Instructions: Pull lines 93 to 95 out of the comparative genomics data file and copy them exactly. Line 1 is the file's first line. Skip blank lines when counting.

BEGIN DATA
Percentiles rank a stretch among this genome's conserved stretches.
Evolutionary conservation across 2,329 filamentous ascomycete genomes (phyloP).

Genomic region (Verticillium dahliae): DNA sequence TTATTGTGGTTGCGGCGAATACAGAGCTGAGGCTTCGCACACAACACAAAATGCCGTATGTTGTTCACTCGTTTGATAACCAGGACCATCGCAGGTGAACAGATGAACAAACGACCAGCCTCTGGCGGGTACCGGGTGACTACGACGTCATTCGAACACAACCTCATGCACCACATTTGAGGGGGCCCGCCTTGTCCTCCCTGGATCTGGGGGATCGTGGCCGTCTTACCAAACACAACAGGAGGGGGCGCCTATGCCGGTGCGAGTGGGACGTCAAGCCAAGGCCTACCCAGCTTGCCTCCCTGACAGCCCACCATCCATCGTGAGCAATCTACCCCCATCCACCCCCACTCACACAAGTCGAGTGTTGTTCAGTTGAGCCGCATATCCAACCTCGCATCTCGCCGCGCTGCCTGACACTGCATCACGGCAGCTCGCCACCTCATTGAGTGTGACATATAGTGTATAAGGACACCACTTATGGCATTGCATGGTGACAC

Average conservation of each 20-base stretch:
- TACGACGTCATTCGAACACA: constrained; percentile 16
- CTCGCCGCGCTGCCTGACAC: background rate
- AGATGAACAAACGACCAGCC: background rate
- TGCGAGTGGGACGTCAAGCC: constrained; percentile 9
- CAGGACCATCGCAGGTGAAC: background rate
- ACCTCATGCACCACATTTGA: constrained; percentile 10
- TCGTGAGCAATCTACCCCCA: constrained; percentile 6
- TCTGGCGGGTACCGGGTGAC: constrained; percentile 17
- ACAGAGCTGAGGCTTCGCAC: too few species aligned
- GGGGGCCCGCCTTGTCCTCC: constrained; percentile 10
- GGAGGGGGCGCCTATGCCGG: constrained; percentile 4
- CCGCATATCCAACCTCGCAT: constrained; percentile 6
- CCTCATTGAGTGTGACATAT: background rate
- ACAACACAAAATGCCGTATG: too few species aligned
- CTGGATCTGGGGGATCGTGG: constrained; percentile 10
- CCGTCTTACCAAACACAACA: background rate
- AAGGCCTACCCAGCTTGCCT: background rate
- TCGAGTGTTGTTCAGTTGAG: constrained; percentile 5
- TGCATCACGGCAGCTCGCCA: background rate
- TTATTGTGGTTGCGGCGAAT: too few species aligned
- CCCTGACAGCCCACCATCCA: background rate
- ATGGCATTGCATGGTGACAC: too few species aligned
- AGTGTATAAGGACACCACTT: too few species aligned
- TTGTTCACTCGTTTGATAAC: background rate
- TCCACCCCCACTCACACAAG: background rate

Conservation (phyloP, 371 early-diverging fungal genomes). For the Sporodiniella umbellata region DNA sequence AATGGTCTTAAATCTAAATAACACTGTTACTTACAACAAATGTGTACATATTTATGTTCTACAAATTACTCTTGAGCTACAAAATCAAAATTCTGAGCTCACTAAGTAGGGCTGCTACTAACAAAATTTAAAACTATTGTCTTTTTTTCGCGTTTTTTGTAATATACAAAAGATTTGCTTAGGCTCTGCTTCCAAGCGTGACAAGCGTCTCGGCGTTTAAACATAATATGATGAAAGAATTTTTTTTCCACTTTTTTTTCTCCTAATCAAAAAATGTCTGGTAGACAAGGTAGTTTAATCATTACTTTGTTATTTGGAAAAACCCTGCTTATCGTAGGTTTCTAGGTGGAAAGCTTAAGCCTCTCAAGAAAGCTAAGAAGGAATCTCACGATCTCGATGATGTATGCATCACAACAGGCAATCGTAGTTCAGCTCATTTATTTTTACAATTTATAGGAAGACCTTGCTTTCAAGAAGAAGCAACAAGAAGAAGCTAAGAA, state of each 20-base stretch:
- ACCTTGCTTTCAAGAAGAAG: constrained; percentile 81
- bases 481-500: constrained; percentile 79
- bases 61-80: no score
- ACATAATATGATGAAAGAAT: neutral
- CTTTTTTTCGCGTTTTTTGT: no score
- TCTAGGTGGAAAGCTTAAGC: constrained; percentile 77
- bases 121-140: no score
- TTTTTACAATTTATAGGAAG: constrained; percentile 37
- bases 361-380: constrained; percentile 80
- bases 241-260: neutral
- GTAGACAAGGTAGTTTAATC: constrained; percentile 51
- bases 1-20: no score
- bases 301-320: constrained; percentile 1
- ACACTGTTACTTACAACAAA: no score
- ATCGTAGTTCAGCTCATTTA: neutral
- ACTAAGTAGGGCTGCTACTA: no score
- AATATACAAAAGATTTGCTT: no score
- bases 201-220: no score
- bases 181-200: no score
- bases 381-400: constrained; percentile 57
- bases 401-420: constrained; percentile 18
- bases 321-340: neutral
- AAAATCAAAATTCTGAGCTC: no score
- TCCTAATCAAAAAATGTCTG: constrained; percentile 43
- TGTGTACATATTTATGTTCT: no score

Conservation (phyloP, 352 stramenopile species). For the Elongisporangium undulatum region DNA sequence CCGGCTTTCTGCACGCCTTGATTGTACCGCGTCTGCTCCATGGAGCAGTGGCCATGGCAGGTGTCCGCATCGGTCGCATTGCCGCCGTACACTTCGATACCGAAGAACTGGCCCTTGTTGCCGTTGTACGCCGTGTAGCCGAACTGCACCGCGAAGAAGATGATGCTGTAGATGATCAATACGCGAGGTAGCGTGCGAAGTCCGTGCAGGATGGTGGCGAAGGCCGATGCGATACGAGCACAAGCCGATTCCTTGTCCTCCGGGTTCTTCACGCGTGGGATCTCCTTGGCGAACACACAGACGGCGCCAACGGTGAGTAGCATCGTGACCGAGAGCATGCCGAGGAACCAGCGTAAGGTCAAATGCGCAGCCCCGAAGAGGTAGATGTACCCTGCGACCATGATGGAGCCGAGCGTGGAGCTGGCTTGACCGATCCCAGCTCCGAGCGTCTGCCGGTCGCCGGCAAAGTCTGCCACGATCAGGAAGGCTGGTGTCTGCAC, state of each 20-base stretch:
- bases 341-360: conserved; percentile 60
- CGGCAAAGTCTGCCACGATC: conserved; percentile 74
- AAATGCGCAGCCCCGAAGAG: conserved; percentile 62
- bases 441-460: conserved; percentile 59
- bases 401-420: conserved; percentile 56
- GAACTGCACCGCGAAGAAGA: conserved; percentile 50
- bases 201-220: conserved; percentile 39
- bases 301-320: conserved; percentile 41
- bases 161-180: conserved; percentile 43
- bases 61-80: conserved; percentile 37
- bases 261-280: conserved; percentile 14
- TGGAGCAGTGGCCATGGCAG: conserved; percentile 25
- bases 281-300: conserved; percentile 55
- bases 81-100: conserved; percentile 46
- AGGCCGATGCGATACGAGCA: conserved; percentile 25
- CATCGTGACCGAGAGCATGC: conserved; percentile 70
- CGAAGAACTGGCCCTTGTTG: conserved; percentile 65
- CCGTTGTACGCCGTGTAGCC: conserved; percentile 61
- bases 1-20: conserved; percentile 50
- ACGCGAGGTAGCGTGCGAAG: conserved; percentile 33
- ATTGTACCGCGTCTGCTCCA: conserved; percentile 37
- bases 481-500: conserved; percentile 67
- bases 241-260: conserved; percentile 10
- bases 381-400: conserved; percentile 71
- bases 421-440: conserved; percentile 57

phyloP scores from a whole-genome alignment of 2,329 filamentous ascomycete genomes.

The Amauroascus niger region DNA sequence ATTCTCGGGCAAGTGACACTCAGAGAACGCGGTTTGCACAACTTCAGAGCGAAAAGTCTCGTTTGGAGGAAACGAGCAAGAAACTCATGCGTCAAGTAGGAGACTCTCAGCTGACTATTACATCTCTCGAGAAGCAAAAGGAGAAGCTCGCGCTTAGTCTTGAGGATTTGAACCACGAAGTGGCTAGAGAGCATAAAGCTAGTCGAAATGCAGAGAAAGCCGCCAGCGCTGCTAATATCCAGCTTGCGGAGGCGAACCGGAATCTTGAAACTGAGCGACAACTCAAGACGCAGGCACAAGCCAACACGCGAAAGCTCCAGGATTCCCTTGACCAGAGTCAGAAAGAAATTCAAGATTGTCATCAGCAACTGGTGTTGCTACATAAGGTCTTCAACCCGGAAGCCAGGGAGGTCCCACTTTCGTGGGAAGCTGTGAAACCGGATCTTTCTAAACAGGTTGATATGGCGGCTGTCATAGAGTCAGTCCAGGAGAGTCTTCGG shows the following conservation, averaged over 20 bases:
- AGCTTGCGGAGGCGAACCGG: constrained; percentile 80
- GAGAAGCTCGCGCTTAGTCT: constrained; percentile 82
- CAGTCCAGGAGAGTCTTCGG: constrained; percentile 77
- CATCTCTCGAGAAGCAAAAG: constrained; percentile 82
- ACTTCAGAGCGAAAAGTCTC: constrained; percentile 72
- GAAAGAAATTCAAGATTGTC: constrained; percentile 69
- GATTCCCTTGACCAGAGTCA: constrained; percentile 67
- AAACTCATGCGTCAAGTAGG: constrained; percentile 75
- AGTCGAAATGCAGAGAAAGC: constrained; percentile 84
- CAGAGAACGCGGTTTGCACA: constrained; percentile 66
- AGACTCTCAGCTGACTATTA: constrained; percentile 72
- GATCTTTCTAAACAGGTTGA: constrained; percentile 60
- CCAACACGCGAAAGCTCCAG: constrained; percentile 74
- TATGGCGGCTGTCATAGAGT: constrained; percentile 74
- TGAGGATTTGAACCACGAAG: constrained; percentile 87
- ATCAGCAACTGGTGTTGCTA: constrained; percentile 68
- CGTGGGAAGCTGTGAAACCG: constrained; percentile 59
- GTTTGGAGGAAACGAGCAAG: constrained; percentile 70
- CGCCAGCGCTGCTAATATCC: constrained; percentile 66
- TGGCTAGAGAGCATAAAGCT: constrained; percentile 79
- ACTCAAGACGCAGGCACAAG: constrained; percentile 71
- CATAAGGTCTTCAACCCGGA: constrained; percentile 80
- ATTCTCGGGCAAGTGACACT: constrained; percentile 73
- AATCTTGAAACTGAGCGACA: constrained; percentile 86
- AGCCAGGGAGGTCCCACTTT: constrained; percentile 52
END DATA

- CAGAGAACGCGGTTTGCACA: constrained; percentile 66
- AGACTCTCAGCTGACTATTA: constrained; percentile 72
- GATCTTTCTAAACAGGTTGA: constrained; percentile 60